The arrival of Bryan Moss, an amazing resident artist with the PAGES Program, in my classroom made me think of an article I read years ago about James Thurber. Thurber, who became known for his humorous short stories, was rumored to doodle little comics to clear his head before writing. He promptly threw the doodles away, thinking little of them. E.B. White shared an office with Thurber and, finding the sketches, submitted them for publication at The New Yorker where the two worked together at the time. Thurber’s sketches proved to have just as much to say as his written works.
I love this story about Thurber because it reminds me as a teacher of the different forms thinking manifests itself in. I love Bryan Moss for sharing his creativity and freedom of expression to guide me and my students beyond typing another essay. As honors 10 students, they take comfort in following the same formulaic structure; they pride themselves on nearly mastering it for the benefit of passing standardized tests, maintaining GPAs, and my fear, pleasing their teachers. While students proving their mastery on an end of the course test and vying for valedictorian are realities, we cannot lose sight of providing students with a safe place where expressing themselves in a unique, individual way is encouraged and celebrated. Obviously, students are not standardized. And, I hate to think that my class played any part in making students lose sight of the beauty and power of their own words. With Bryan, we sought spontaneity and individuality over a robotic prompt.
So, what did we do to merge what students were accustomed to writing with a fresh approach? By inviting Bryan into the classroom, we invited colored pencils, crayons, markers, glue, wine corks, construction paper, scissors, tin foil, painted rocks, feathers, and pipe cleaners into the classroom,too一the high school classroom. With this smorgasbord of items, we asked students to create something that represented themselves. Students were at first hesitant, but then they seemed to channel some form of their younger selves when they were less concerned with being right and more concerned with making something.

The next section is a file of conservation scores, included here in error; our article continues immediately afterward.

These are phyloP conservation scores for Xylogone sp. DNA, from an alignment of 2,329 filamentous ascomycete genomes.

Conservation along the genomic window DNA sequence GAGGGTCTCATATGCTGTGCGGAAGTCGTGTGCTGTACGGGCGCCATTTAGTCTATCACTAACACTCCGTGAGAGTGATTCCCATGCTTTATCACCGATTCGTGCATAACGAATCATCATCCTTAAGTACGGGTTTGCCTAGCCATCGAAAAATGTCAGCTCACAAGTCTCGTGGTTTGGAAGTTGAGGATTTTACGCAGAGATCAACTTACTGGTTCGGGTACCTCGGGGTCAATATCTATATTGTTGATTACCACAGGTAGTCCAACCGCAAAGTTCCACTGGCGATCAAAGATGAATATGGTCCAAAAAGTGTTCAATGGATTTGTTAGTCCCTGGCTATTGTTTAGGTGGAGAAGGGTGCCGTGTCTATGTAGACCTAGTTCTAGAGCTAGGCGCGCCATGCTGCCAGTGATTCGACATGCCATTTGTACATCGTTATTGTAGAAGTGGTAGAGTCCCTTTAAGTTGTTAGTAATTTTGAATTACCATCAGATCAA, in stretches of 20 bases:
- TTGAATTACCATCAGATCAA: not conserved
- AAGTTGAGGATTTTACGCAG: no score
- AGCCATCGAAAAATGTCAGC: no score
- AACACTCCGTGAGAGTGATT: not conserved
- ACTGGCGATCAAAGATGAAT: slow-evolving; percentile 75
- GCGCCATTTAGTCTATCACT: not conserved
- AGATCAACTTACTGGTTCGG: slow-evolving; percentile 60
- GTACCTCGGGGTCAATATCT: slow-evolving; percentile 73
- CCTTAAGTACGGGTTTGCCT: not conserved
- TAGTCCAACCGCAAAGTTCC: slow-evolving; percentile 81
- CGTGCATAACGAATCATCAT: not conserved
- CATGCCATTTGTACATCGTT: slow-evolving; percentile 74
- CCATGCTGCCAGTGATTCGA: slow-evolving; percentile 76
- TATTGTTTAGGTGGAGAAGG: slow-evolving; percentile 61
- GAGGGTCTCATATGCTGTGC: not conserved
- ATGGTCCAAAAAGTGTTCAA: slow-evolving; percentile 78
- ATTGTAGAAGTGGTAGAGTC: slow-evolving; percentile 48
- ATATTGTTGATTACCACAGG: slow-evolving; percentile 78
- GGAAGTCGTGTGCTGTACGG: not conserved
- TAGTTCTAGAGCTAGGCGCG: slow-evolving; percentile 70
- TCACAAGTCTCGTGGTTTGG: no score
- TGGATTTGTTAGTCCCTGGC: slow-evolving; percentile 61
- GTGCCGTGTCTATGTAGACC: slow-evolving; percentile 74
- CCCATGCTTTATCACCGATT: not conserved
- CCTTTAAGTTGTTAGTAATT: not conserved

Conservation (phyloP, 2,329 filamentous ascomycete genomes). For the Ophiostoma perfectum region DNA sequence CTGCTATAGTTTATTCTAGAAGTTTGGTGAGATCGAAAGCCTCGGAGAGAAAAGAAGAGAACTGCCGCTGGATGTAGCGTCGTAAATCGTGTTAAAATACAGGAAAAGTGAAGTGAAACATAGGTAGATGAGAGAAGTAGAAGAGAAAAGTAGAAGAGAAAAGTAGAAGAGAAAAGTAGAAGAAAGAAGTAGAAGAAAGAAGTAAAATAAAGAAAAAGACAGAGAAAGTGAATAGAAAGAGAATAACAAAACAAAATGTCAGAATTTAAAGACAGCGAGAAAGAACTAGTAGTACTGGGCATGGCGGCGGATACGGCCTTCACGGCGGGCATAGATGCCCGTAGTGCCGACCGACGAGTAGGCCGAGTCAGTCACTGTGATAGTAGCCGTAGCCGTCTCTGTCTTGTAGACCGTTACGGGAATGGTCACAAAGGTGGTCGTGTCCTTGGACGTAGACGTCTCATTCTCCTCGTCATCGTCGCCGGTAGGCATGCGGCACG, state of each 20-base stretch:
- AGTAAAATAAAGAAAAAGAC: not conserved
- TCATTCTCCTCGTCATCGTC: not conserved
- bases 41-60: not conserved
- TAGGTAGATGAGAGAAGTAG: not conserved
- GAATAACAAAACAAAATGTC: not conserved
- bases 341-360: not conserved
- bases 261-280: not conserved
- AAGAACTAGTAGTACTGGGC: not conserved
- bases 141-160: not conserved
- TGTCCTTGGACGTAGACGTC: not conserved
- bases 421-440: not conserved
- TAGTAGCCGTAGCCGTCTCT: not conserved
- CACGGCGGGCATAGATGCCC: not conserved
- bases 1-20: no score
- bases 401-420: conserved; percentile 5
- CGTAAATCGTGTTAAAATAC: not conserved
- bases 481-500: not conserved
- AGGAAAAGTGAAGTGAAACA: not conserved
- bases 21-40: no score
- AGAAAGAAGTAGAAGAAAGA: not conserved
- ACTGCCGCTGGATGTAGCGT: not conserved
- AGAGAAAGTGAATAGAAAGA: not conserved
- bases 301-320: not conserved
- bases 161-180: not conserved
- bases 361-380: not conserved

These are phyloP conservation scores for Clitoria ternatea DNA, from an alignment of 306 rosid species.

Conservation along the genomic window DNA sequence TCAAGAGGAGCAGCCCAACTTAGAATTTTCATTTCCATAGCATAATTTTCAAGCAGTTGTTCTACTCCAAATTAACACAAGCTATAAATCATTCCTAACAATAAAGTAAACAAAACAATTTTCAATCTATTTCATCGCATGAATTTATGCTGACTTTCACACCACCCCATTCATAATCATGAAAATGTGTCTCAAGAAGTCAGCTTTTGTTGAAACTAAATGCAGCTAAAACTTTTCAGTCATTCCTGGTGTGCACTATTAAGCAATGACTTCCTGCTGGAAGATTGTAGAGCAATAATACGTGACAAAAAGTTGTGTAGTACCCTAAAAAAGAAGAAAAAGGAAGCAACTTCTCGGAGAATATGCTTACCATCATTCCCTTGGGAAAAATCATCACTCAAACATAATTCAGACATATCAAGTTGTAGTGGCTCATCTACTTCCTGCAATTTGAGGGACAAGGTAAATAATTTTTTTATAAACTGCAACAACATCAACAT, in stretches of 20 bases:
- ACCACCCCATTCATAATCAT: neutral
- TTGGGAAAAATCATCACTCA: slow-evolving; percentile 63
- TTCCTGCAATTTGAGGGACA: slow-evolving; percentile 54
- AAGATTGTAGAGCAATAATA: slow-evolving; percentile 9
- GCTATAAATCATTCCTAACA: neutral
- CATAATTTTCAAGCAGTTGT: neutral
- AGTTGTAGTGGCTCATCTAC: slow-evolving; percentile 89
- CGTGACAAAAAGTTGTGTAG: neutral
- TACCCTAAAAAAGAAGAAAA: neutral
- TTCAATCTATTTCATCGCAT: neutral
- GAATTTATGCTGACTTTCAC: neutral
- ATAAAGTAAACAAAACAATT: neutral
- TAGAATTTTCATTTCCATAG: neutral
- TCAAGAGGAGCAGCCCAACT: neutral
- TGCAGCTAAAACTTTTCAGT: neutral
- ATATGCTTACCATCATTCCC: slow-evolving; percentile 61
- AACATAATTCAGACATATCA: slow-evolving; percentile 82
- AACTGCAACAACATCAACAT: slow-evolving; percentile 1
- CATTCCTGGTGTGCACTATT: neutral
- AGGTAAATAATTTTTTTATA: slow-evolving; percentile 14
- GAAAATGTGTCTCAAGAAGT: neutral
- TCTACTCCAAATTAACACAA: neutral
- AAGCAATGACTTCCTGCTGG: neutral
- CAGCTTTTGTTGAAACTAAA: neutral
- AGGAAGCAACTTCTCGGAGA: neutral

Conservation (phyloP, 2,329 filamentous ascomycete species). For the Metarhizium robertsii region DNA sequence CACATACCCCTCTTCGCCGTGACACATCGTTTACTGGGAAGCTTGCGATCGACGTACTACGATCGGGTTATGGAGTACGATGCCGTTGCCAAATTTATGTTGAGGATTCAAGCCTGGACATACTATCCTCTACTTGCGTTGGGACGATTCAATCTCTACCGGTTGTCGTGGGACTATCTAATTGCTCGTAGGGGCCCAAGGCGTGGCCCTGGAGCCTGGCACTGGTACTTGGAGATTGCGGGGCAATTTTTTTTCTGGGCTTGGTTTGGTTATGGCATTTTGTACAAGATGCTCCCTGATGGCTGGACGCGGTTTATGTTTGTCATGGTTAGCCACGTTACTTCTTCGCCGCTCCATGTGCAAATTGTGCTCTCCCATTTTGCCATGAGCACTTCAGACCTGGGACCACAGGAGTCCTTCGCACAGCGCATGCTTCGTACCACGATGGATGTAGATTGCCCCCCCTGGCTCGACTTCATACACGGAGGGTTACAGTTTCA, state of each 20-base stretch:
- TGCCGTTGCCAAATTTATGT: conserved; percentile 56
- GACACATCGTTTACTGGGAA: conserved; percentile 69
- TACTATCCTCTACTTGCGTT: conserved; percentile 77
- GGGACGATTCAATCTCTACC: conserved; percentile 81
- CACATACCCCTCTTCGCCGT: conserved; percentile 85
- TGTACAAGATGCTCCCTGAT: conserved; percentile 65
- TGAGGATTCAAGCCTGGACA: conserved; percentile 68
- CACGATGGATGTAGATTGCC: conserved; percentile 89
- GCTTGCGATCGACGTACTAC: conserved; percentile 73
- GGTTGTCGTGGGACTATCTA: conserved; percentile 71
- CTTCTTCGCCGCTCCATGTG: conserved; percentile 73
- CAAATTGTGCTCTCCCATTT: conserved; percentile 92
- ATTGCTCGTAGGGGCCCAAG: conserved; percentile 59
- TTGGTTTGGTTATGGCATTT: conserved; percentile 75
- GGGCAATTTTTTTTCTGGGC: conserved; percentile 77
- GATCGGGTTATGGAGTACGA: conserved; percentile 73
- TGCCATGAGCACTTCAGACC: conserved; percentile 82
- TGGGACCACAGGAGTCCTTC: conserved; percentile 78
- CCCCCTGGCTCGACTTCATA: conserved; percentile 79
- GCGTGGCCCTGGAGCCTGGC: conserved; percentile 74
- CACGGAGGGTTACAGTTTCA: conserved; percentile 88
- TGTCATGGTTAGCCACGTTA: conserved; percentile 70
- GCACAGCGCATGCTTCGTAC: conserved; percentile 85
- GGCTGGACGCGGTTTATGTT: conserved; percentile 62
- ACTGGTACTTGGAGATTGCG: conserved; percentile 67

Once students completed their work, Bryan scrambled them so that each student moved to a desk with another classmate’s artwork and journal on it. Students wrote in their peer’s journal about what they saw in the piece before sharing their interpretations with the whole class. Then, the student artist was given a chance to respond to the interpretation presented. This worked brilliantly as student critics brought power and meaning to a piece that the original artist may have been too shy, humble, or subconsciously unaware of to own. Student critics also encouraged the creator to rethink his or her choices; was the piece really saying what they thought it would or should? This reflection prompted a new way of viewing the possibilities in their writing as well as their reading of other’s work. There was also beauty in receiving feedback in real time on the spot from their peers because, as a class, we established group permission and support in taking creative risks both with what we find in a piece as well as how we develop our own ideas.
And here’s the twist, the critical thinking generated by nudging students (and their teachers) outside of our comfort zones only enhanced those essays we later tackled because students felt free to experiment with the what and the how of their topics. James Thurber and Bryan Moss remind us that doodles and creative pieces have just as much to say, and prove just as much a challenge, as those 5-paragraph essays; critical thinking doesn’t need to be three pages, double-spaced, and in 12 point font. Sometimes the best place to begin is with some twine, a glue stick, and a painted rock.